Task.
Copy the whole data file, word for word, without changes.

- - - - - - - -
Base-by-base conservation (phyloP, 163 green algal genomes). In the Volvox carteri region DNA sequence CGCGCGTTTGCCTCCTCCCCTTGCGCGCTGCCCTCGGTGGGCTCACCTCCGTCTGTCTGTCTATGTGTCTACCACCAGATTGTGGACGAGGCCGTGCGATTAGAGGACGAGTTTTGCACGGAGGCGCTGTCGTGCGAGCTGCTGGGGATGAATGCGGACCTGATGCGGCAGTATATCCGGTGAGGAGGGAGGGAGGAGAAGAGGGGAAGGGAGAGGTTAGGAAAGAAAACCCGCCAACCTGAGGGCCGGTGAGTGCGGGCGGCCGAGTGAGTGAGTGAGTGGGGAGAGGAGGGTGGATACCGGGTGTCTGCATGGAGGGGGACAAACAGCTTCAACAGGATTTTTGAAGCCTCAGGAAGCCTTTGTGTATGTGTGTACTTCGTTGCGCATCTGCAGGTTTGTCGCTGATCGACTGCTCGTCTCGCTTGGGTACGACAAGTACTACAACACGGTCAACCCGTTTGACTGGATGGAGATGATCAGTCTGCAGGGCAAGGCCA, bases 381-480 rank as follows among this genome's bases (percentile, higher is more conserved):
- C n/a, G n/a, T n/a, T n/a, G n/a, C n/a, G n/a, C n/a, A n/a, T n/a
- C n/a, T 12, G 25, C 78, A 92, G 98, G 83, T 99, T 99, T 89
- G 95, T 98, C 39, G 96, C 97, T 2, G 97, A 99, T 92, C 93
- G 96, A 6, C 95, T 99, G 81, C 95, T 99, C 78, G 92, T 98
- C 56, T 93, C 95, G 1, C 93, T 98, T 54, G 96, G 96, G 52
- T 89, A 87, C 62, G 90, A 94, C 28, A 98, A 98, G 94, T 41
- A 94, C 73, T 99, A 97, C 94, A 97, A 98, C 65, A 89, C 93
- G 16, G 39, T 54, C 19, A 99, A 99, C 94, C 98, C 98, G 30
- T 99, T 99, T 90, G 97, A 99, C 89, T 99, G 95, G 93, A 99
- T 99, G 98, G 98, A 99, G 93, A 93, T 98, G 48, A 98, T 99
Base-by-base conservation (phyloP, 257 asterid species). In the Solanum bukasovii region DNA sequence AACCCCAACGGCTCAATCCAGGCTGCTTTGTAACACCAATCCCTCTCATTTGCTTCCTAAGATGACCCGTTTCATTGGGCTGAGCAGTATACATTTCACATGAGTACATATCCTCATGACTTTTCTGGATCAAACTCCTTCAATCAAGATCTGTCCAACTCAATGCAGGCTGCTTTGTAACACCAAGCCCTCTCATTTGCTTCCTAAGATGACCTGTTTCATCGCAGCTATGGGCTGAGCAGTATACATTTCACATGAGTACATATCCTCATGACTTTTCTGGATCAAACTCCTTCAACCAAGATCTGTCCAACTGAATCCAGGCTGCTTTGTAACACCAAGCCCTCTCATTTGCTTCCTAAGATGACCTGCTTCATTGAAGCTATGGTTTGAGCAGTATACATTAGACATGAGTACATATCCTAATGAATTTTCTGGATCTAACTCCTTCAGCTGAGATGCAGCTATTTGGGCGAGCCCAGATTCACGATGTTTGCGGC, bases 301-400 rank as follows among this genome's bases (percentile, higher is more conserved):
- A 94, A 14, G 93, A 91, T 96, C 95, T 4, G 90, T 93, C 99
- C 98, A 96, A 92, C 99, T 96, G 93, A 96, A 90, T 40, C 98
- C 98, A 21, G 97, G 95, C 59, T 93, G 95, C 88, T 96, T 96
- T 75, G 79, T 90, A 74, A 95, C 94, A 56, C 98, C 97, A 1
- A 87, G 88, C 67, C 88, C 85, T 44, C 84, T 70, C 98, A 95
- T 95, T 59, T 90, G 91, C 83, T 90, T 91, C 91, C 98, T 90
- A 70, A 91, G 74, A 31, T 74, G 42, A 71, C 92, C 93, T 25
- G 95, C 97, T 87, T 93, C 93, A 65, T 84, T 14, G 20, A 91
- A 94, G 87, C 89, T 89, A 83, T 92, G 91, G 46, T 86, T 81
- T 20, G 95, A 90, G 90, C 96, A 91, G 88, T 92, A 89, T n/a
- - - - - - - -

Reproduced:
Base-by-base conservation (phyloP, 163 green algal genomes). In the Volvox carteri region DNA sequence CGCGCGTTTGCCTCCTCCCCTTGCGCGCTGCCCTCGGTGGGCTCACCTCCGTCTGTCTGTCTATGTGTCTACCACCAGATTGTGGACGAGGCCGTGCGATTAGAGGACGAGTTTTGCACGGAGGCGCTGTCGTGCGAGCTGCTGGGGATGAATGCGGACCTGATGCGGCAGTATATCCGGTGAGGAGGGAGGGAGGAGAAGAGGGGAAGGGAGAGGTTAGGAAAGAAAACCCGCCAACCTGAGGGCCGGTGAGTGCGGGCGGCCGAGTGAGTGAGTGAGTGGGGAGAGGAGGGTGGATACCGGGTGTCTGCATGGAGGGGGACAAACAGCTTCAACAGGATTTTTGAAGCCTCAGGAAGCCTTTGTGTATGTGTGTACTTCGTTGCGCATCTGCAGGTTTGTCGCTGATCGACTGCTCGTCTCGCTTGGGTACGACAAGTACTACAACACGGTCAACCCGTTTGACTGGATGGAGATGATCAGTCTGCAGGGCAAGGCCA, bases 381-480 rank as follows among this genome's bases (percentile, higher is more conserved):
- C n/a, G n/a, T n/a, T n/a, G n/a, C n/a, G n/a, C n/a, A n/a, T n/a
- C n/a, T 12, G 25, C 78, A 92, G 98, G 83, T 99, T 99, T 89
- G 95, T 98, C 39, G 96, C 97, T 2, G 97, A 99, T 92, C 93
- G 96, A 6, C 95, T 99, G 81, C 95, T 99, C 78, G 92, T 98
- C 56, T 93, C 95, G 1, C 93, T 98, T 54, G 96, G 96, G 52
- T 89, A 87, C 62, G 90, A 94, C 28, A 98, A 98, G 94, T 41
- A 94, C 73, T 99, A 97, C 94, A 97, A 98, C 65, A 89, C 93
- G 16, G 39, T 54, C 19, A 99, A 99, C 94, C 98, C 98, G 30
- T 99, T 99, T 90, G 97, A 99, C 89, T 99, G 95, G 93, A 99
- T 99, G 98, G 98, A 99, G 93, A 93, T 98, G 48, A 98, T 99
Base-by-base conservation (phyloP, 257 asterid species). In the Solanum bukasovii region DNA sequence AACCCCAACGGCTCAATCCAGGCTGCTTTGTAACACCAATCCCTCTCATTTGCTTCCTAAGATGACCCGTTTCATTGGGCTGAGCAGTATACATTTCACATGAGTACATATCCTCATGACTTTTCTGGATCAAACTCCTTCAATCAAGATCTGTCCAACTCAATGCAGGCTGCTTTGTAACACCAAGCCCTCTCATTTGCTTCCTAAGATGACCTGTTTCATCGCAGCTATGGGCTGAGCAGTATACATTTCACATGAGTACATATCCTCATGACTTTTCTGGATCAAACTCCTTCAACCAAGATCTGTCCAACTGAATCCAGGCTGCTTTGTAACACCAAGCCCTCTCATTTGCTTCCTAAGATGACCTGCTTCATTGAAGCTATGGTTTGAGCAGTATACATTAGACATGAGTACATATCCTAATGAATTTTCTGGATCTAACTCCTTCAGCTGAGATGCAGCTATTTGGGCGAGCCCAGATTCACGATGTTTGCGGC, bases 301-400 rank as follows among this genome's bases (percentile, higher is more conserved):
- A 94, A 14, G 93, A 91, T 96, C 95, T 4, G 90, T 93, C 99
- C 98, A 96, A 92, C 99, T 96, G 93, A 96, A 90, T 40, C 98
- C 98, A 21, G 97, G 95, C 59, T 93, G 95, C 88, T 96, T 96
- T 75, G 79, T 90, A 74, A 95, C 94, A 56, C 98, C 97, A 1
- A 87, G 88, C 67, C 88, C 85, T 44, C 84, T 70, C 98, A 95
- T 95, T 59, T 90, G 91, C 83, T 90, T 91, C 91, C 98, T 90
- A 70, A 91, G 74, A 31, T 74, G 42, A 71, C 92, C 93, T 25
- G 95, C 97, T 87, T 93, C 93, A 65, T 84, T 14, G 20, A 91
- A 94, G 87, C 89, T 89, A 83, T 92, G 91, G 46, T 86, T 81
- T 20, G 95, A 90, G 90, C 96, A 91, G 88, T 92, A 89, T n/a